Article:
Legislation that provides a permanent fix to Medicare's controversial sustainable growth-rate formula used in calculating physician reimbursement could be introduced in the Senate this year, according to a member of the Senate Health, Education, Labor and Pensions Committee.
Responding to a reporter's question, Sen. Sheldon Whitehouse (D-R.I.) said that a number of senators have been discussing legislation that would repeal the SGR. “Something's got to change,” said Whitehouse, who appeared at a Capitol Hill event Wednesday on payment reform sponsored by the Brookings Institution's Engelberg Center for Health Care Reform.
Although there have been discussions in the Senate, Whitehouse said, more debate on the topic “needs to percolate up through the Finance Committee.”
The House is well ahead of the Senate in its SGR repeal
In February, Reps. Allyson Schwartz (D-Penn.) and Dr. Joe Heck (R-Nev.) introduced the Medicare Physician Payment Innovation Act, which includes repealing the SGR. Earlier this month, Rep. Fred Upton (R-Mich.), chairman of the Energy and Commerce Committee, and Rep. Dave Camp (D-Mich.), chairman of the Ways and Means Committee, issued a second draft of their repeal and replace proposal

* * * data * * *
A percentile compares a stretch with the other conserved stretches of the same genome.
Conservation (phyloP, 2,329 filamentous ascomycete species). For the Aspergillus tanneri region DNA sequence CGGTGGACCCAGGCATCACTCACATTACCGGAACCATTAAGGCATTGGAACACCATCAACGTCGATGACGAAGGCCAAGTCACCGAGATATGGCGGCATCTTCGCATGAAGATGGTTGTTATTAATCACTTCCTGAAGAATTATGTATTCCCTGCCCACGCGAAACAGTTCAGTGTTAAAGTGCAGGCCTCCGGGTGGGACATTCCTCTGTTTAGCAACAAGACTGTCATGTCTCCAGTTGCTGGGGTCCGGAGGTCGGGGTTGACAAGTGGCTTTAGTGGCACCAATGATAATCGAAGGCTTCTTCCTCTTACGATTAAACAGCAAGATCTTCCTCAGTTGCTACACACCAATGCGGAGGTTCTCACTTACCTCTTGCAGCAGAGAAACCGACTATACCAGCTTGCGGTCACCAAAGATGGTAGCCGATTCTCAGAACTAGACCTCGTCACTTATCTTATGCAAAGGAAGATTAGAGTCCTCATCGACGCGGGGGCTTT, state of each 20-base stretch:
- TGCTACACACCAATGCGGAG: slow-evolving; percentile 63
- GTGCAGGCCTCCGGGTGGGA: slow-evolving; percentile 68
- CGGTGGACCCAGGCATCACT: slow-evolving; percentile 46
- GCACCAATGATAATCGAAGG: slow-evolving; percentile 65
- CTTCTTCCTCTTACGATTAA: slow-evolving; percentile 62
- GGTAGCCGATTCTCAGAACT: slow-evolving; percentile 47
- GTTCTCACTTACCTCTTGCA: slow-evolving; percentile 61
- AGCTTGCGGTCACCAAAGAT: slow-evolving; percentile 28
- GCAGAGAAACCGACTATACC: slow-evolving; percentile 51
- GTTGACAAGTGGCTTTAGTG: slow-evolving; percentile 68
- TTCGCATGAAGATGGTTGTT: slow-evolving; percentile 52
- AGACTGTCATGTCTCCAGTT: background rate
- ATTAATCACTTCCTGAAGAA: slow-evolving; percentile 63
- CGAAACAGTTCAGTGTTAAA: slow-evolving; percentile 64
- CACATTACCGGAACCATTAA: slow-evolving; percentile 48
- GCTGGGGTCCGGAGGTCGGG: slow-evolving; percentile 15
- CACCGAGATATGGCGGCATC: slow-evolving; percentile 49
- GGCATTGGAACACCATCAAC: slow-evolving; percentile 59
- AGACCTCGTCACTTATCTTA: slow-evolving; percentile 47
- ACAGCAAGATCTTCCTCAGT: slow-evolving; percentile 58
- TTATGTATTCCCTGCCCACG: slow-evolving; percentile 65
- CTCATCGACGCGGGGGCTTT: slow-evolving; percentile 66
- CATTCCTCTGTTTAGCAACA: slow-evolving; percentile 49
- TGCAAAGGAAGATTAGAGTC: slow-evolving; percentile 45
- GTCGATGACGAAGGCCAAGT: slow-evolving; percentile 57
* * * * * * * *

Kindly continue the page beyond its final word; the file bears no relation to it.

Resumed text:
and sought comments from the provider community due by April 15.
Schwartz, who also spoke at the Brookings event, expressed optimism that a repeal of the SGR will get done this year. “The way we pay physicians in this country has got to change,” she said, adding that more progress needs to be made toward providing incentives for physicians to increase the quality of care and lower costs.
A repeal of the SGR may have a better chance this year than in previous years. The Congressional Budget Office lowered its estimate of the cost of a permanent SGR fix to $138 billion over 10 years. In August 2012, the office put the figure at $245 billion.